In her July 4 comment, “Rebecca White” condemned the actions of the animal rights activists and decried the Toronto police being involved: “Why wouldn’t the Paris police or the Moscow police be involved since he lived in those citys (sic) after 2008?”
Magnotta was living in Toronto at that time, not Paris or Moscow — but you couldn’t tell that from his various Facebook pages which had him living everywhere from Los Angeles and Las Vegas to St. Petersburg and Samara Oblast, Russia.
“Rebecca White” had a very nice Facebook profile photo of a confident middle-aged society matron, but she was also one of those people who withholds all information about themselves on their Facebook pages.
The next day, July 5, “Rebecca White” was back on Magnotta’s Facebook page with a post of her own attacking the animal activists and linking to a YouTube video entitled “Don’t Talk to Police.”
On July 6, another sock puppet, “Adrian Valencia,” reposted a commentary he had first put on Magnotta’s FB page on June 20 branding the accusations against Magnotta as “unmitigated horse$hit.” That post got six likes — five of which were from confirmed Magnotta sock puppets. (The sixth was probably a sock puppet, as well, but I have not confirmed that identity yet.)
The five confirmed sock puppets were “Ben Strong,” “John Bower,” “Michael Williams” — and our old friends “Adrian Valencia” and “Rebecca White,” who also added a comment.
(“Adrian Valencia,” by the way, uses a movie poster of Disney’s The Little Mermaid as his profile photo. Magnotta used movie posters frequently as the photo identifier for his background Facebook characters.)
“Rebecca White” was back on the Luka Magnotta Facebook page again Aug. 1 with a warning that “stalking is dangerous, unhealthy and needs to be taken very seriously … I don’t think this guy had anything to do with that stupid video (of kittens being suffocated to death — more “horrible” than “stupid,” one might think) and you people are the onse (sic) who are sick.”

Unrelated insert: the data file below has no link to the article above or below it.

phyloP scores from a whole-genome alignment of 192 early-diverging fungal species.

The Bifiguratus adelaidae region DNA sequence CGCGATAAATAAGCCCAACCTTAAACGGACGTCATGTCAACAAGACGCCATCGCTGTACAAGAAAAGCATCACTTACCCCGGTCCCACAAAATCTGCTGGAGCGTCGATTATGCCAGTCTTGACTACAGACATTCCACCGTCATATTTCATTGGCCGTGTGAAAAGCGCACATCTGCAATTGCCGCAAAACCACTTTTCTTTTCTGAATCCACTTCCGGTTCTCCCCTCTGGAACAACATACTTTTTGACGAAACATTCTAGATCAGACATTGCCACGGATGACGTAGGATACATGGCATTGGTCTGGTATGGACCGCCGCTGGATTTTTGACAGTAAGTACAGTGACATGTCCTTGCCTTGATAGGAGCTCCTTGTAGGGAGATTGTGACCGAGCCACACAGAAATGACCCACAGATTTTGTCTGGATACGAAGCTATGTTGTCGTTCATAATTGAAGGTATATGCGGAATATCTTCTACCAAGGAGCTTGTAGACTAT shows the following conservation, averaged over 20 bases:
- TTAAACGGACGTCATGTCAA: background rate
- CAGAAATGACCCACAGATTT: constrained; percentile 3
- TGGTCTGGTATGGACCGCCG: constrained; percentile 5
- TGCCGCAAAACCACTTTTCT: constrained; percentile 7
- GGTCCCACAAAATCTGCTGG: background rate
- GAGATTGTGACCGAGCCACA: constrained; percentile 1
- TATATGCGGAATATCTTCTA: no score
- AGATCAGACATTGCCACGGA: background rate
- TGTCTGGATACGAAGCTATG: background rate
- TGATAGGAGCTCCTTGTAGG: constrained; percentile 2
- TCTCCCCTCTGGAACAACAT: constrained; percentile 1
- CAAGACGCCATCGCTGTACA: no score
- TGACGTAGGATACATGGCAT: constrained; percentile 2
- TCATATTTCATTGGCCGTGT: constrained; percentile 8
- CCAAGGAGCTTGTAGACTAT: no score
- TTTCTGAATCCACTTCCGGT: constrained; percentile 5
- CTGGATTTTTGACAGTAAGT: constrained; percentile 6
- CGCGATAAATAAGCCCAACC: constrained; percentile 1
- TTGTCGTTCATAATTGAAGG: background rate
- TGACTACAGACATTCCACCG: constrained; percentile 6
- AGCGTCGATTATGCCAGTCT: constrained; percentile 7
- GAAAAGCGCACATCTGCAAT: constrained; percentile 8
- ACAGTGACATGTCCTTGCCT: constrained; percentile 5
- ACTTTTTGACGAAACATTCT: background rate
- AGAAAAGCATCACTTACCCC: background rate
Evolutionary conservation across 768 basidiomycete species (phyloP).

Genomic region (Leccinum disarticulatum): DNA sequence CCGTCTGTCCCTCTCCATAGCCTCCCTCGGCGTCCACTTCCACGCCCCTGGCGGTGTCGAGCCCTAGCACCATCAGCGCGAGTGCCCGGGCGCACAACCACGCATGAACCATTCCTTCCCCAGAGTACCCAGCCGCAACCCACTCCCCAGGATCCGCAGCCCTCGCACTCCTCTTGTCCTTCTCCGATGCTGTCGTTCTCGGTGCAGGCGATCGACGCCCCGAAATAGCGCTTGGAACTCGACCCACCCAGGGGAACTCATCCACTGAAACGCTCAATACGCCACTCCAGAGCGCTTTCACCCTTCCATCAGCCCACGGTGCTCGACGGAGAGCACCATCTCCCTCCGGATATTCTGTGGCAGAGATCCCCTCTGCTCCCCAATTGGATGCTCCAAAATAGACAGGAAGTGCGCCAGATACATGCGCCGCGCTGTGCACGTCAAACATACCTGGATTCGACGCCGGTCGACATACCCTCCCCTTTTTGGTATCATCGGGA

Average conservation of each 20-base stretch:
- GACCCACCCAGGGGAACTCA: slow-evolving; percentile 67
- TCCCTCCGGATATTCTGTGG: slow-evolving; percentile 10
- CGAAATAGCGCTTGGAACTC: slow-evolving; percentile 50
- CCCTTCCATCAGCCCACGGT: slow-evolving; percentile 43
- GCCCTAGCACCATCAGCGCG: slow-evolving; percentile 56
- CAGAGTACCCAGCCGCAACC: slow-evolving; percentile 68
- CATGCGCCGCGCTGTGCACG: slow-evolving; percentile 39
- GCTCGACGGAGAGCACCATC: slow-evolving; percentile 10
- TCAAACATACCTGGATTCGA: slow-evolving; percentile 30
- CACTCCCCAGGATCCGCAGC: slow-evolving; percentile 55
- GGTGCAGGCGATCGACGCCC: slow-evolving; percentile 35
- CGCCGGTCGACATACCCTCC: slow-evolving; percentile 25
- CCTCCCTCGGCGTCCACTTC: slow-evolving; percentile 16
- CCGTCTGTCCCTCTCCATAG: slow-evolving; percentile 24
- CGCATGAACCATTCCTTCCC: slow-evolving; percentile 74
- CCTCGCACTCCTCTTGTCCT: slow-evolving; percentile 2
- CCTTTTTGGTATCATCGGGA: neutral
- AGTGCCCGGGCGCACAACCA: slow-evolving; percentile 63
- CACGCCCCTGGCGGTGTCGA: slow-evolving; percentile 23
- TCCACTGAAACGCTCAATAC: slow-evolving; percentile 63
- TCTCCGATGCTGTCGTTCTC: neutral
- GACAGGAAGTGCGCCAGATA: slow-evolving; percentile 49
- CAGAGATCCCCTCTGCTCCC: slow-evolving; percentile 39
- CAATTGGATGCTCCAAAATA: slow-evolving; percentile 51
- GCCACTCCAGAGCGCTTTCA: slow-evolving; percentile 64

That posting attracted six comments before Facebook took down the page — five outraged citizens venting after Magnotta was identified as the Montreal dismemberment murder suspect on May 30, but only one from before.
That one comment was the role minor sock puppet “Louise Rebecca Sanchez” of Detroit was born to play — remember her, the “caring mom” who didn’t plaster photos of her kids all over her Facebook page, the loving wife whose only interest and activity was Luka Magnotta? On Sept. 6, “Louise Rebecca Sanchez” added the following ambivalent comment to the Aug. 1 posting of “Rebecca White”: “I agree people shouldn’t stalk him but I hate him.” If Magnotta was himself writing those words, they exhibit a strong degree of self-loathing.
To finish up with “Louise Rebecca Sanchez,” let’s look at her one and only Facebook friend — an unreal creation even more bizarre than “Louise Rebecca Sanchez” but one with 609 Facebook friends, almost all of whom are real people.
“Joey Alexis Lui” was apparently born in Shanghai but the names and identities of his supposed relatives would suggest a much stronger tie to the Philippines or Mexico than to China.
“Joey Alexis Lui” said he lived in Miami but “will work at Canadian sociaty (sic) wrestling starting in Sep 2013.” “Joey Alexis Lui” was a huge wrestling fan, specifically the Lucha Libre style of masked, high-flying wrestling developed in Mexico. Not surprisingly, all of his 609 Facebook friends are also Lucha Libre fans. It’s almost as if he mass-mailed the entire membership of a Facebook Lucha Libre group page. And was accepted. “Joey Alexis Lui” never, ever had a single Internet conversation with a single one of his new “friends.” But he was there–connected.
And those are just a few of the sock puppets (with their own Facebook pages) thought to be created by Luka Magnotta since he joined Facebook on May 16, 2009.
If he created false trails and tried to make himself appear to be rich, successful, cultured and well-travelled, Magnotta also used his Facebook creations to reinforce a compulsive campaign to link himself with schoolgirl killer Karla Homolka.